Officials of my Department have met with representatives of all the national organisations that are funded under the Youth Service Grant Scheme to share information and to hear from the organisations about the impact of the reductions in funding on the services that they provide. I have met with and continue to meet with, many youth projects and groups to try and see how we can work together to minimise the impact of these necessary savings in order to ensure that the provision of quality youth services to young people is sustained in these challenging times.

 Funding requirements and how resources should be prioritised and allocated across each area of Government spending are generally considered as part of the annual estimates cycle and budgetary process.  I am sure the Senator will appreciate that it would be inappropriate for me to comment at this time on any decisions that may be taken by Government in the context of Budget 2014.  The Committee can be assured that the benefits of youth work have been fully considered as part of my Department’s input to Budget 2014.  As soon as Budgetary figures are available my Department will assess the implications for youth funding and engage with the sector in planning the approach to 2014.  It would be my hope that the earlier timing of the Budget will allow for the notification of allocations to be brought forward so that they can take place prior to the commencement of the year.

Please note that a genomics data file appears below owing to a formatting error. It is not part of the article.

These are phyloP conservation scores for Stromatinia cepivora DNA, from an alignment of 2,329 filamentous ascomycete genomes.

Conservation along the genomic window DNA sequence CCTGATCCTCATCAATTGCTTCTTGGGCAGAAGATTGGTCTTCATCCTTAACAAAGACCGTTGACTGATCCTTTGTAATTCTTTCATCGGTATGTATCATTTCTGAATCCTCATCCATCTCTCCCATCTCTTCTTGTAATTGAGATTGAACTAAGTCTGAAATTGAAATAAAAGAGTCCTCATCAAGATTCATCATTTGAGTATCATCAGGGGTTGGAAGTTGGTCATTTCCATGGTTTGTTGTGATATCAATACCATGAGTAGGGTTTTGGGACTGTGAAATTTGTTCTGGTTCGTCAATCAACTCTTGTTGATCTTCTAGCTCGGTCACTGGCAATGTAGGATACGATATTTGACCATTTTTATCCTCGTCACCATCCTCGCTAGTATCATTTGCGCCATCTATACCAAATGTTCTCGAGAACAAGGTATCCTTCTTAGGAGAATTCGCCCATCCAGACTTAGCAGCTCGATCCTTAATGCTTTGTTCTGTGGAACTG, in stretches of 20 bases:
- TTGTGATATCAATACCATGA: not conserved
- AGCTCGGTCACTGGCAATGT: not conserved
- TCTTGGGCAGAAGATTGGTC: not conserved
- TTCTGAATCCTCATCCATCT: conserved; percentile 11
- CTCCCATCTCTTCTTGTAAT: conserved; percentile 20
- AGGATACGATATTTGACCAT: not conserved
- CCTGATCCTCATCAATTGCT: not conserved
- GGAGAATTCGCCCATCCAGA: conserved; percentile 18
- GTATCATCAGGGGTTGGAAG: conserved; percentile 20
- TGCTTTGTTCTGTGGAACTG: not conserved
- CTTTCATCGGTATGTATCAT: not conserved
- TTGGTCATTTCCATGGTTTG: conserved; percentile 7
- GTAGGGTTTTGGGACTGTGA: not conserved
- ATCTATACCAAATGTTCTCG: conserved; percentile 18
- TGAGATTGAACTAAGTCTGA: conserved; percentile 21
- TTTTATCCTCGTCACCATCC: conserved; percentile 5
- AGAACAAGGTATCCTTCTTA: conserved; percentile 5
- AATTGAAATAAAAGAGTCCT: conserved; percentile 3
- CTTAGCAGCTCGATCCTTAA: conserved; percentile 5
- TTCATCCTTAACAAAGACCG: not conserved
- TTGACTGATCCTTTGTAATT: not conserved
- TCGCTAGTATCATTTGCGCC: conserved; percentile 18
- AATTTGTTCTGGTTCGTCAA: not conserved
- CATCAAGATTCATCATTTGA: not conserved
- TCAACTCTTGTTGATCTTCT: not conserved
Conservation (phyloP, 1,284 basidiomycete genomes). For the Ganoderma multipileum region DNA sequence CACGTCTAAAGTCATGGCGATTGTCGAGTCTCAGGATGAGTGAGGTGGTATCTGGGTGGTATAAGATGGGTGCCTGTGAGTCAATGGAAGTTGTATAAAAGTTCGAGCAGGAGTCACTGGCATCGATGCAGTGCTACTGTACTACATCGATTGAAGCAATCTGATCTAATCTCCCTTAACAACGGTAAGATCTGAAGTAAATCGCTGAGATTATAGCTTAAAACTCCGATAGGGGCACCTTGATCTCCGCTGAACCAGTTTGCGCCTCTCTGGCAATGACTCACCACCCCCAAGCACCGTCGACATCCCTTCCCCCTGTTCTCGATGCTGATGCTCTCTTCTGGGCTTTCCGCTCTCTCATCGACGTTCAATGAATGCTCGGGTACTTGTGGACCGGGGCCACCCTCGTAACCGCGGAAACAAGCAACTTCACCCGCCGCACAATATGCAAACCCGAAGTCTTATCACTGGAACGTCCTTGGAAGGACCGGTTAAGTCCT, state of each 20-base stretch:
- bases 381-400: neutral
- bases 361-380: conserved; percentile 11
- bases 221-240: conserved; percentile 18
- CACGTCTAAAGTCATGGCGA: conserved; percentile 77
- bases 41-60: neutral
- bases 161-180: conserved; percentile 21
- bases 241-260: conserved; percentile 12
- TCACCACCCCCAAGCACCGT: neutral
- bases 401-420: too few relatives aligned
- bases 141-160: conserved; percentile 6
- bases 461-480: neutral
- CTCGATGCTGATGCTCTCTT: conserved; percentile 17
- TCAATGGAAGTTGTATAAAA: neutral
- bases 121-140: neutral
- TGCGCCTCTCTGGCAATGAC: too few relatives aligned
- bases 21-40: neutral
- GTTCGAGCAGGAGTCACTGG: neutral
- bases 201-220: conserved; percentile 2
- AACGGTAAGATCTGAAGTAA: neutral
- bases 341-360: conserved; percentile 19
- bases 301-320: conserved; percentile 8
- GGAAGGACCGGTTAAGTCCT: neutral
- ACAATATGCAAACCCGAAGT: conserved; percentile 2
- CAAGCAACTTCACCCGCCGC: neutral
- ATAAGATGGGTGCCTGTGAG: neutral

Email Newsletter December 2013

Before we break for the Christmas period I wanted to send you a short update on my recent work.

Child and Family Agency Bill 2013

Tobacco Related Bills

Comhairle na nÓg/Dáil na nÓg

Launch of the Youth Media and the Irish Presidency Report

Children’s Rights Alliance Dinner with Young Film Makers

 

I want to warmly thank you for your support, ideas and encouragement over the last year. I would especially like to thank my researcher Amy McArdle and intern Conor Booth, whose support is invaluable to my work.

I am looking forward to 2014 and the opportunities and challenges it brings. We have a full legislative agenda ahead. I plan to actively engage on a number of Bills including the: revised Heads of Children First Bill; Assisted Decision-Making (Capacity) Bill 2013; Family Relationships and Children Bill; Freedom of Information Bill 2013;, Immigration, Residence and Protection Bill 2010; and the Criminal Law (Sexual Offences) Bill 2014. As always, I welcome any contribution you have to these and other issues and I invite you to contact my office at any time.

All my interventions, speeches, and media contributions can be viewed on my website http://test.jillianvanturnhout.ie/ and you can follow me on Twitter https://twitter.com/JillianvT for regular updates.

Wishing you a very happy Christmas and peaceful New Year.

Best wishes,

Jillian

Child and Family Support Agency

The Child and Family Agency Bill completed its passage through the Seanad on 5 December 2013. From the outset I have supported and welcomed the establishment of the new Agency. It is an historic and unique opportunity to ditch ineffective systems and to finally make sure that children get the treatment they deserve, and families the help they need. I engaged extensively with the Bill at all stages of its passage and my contributions can be read from my website http://test.jillianvanturnhout.ie/?p=1084